The crocodiles in the scene-dock are exemplars of all the other objects there. They are stage properties, like those used in Ballard’s fiction, objects in and through which we image our relations with the world. Whoever chose to include this sequence in Shanghai Jim is making visible to us an aspect of Ballard’s method. Ballard approaches the crocodiles, almost cautiously walks around them and turns to look at them. As he does, he stands in front of a large map of the ‘far-East’, the world of Lord Jim, of Ballard’s youth and the Pacific War. Above him is a pub sign, ‘The George’:

Ballardian: Shanghai Jim

    ‘Lord Jim’ (screenshot from Shanghai Jim).

Ballard then walks to the other side of the crocodiles, and is here flanked by a piece of scenery, a panel of windows from a passenger jet. As he views the crocodiles and then turns to descend a set of stairs into sunlight, Shrapnel reads an edited passage from The Crystal World:

He strolled through the deserted arcades, noticing, as he did each morning, the strange contrasts between light and shadow despite the apparent absence of direct sunlight in Port Matarre…. Somewhere in the crystalline streets of Mont Royal were the missing fragments of himself, living in their own prismatic medium.

This sequence is another example of the way this film uses documentary conventions to show us how Ballard works. Rather than a dramatisation of a passage from The Crystal World, this film gives us a performance by Ballard in a museum of his writing and memory and of the media landscape. We go backstage, as it were, into the dressing room of Ballard’s imagination, and that of our times.

This seems strange because it appears to be quite separate from the theme of return to Shanghai, and draws particular attention to The Crystal World. Not so strange however, if one considers what the sequence achieves in less than two minutes. It adds to the film by deploying the metaphor of stage properties, drawing attention to the ways in which Ballard makes use of objects and images in the sets of exhibits that he is constantly shuffling and reordering in his writing. The Kindness of Women might be seen as a catalogue of the objects of Ballard’s memory, a dangerously deceptive guide to his creative life and a milder form of the catalogue of experiments in The Atrocity Exhibition. Ballard’s visit to a particular object in what is effectively a museum of his place and time seems not so strange if we consider it as a counterweight to the journey into an irrecoverable past. The plenitude of the scene dock ironically mocks the relative emptiness of the room at 31 Amherst Avenue, a room which looks as though it has just been vacated for the camera by its usual inhabitants.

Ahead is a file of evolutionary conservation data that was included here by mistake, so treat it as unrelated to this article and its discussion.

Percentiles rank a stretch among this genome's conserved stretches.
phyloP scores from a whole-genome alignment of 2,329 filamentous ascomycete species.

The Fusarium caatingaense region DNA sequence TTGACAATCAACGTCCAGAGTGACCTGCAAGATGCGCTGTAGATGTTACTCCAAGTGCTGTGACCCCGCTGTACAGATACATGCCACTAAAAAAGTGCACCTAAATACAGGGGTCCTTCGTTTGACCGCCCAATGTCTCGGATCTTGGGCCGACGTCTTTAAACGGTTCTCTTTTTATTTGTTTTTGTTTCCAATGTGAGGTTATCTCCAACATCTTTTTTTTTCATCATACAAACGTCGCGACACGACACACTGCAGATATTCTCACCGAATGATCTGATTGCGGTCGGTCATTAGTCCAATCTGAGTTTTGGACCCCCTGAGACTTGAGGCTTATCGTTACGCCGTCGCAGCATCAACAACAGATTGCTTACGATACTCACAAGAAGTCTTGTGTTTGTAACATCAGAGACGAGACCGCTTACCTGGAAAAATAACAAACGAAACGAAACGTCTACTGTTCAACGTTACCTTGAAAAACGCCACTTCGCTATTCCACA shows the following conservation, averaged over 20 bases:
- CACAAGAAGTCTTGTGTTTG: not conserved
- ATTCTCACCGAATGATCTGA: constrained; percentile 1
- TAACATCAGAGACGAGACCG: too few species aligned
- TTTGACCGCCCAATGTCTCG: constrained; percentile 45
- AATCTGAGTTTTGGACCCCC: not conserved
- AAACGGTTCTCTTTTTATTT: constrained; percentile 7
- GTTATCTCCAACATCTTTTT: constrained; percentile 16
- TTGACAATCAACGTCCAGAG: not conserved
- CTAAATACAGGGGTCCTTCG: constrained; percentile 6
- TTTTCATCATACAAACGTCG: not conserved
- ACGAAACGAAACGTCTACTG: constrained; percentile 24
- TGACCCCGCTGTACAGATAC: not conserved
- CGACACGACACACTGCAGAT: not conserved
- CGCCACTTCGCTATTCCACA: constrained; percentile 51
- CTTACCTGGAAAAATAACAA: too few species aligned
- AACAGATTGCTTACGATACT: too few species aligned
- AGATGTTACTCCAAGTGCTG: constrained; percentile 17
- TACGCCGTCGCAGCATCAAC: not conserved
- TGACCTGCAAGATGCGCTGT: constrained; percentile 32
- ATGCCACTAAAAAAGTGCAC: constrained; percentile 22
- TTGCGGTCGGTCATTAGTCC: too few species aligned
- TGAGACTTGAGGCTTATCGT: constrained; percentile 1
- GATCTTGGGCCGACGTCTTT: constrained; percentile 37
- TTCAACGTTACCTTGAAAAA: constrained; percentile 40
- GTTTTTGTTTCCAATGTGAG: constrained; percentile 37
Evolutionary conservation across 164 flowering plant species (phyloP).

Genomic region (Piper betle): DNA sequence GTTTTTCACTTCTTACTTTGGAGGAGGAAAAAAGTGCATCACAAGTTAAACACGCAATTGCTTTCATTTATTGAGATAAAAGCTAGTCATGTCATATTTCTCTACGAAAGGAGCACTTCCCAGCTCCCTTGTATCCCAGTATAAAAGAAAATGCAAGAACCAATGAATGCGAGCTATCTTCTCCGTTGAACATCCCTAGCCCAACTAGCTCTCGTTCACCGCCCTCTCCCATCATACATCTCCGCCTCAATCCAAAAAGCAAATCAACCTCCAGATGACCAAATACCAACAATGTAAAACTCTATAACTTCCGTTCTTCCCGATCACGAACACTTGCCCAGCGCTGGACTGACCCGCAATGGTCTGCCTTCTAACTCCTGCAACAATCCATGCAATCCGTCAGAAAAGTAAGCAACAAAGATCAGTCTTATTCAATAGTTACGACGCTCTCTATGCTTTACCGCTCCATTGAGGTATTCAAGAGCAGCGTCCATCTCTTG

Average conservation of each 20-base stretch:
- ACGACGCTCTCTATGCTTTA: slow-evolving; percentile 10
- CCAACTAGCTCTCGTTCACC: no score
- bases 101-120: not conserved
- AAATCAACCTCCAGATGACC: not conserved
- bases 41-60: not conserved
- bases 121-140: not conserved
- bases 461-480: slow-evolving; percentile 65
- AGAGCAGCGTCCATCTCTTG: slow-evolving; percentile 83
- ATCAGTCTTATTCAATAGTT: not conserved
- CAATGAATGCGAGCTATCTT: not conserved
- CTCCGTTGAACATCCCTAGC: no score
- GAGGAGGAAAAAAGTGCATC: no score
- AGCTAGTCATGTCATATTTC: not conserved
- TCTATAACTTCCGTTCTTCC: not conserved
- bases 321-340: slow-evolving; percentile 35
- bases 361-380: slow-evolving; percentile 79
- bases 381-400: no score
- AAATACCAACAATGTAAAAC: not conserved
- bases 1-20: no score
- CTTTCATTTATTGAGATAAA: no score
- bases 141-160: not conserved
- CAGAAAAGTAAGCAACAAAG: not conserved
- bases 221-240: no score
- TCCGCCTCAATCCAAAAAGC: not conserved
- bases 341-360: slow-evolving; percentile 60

It would be easy to get a documentary film about Ballard wrong. The readings of the texts from Ballard’s collages might have been more effective as voiceovers to a scene of a Shepperton supermarket, rather than the gyrations of a nude dancer. The acid trip visuals are a bit cheesy. A lot of the archival footage is not credited. It would be good to see a shooting script for the film, a full list of credits, and to find out how the whole thing was designed and put together.

Shanghai Jim succeeds, however. It avoids reductive explanations of the work and uses the medium of television well, although most viewers will now see it on their laptop screens via Youtube. It illuminates, and is at times moving. Importantly, it amplifies Ballard’s fiction for us and allows us to recognise the Ballardian nature of our own lives

Pippa Tandy, August 2007


Many thanks to Susanna and Stephanie Shen for their Mandarin Chinese translation, to Liz Harding for scans, and to David Bromfield for editorial suggestions.


+ Transcript of J.G. Ballard’s commentary from the film.


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6 Responses »

  1. Excellent essay, Pippa. Shows that there’s a whole lot going on this documentary than just watching Ballard and listen to him talk.

    By the way, he has read his own fiction before… in the South Bank Show he read from “What I Believe.” I’ll try to upload that Youtube soon.

  2. He also read his own fiction in Petit’s Crash film, which I’ll try to YouTube some time soon.

  3. Thanks Pedro and Simon. It might be worth getting together a little collection of such readings at some point. Maybe Ballard’s publishers could be persuaded?

  4. Brilliant, Pippa! I love this docu and I love your analysis. I sent copies of this show to a couple of old china hands in Shanghai last year, and they were blown away by JGB’s emotionalism, given the hard-nosed tone of Empire Of The Sun. And, of course, these are footsteps in time I hope to retrace myself in the near future…

  5. an excellent essay on an excellent film. I regard Ballard as the single most important “philosopher-writer” of current times, I will accept no arguments against it!

    PS: Does anyone know the title of the beautiful (and of ballardian aesthetic value if I may add) Arvo Part track that is heard in the film?

  6. Thanks! Sorry, don’t know the name of that track and it’s not credited as far as I recall.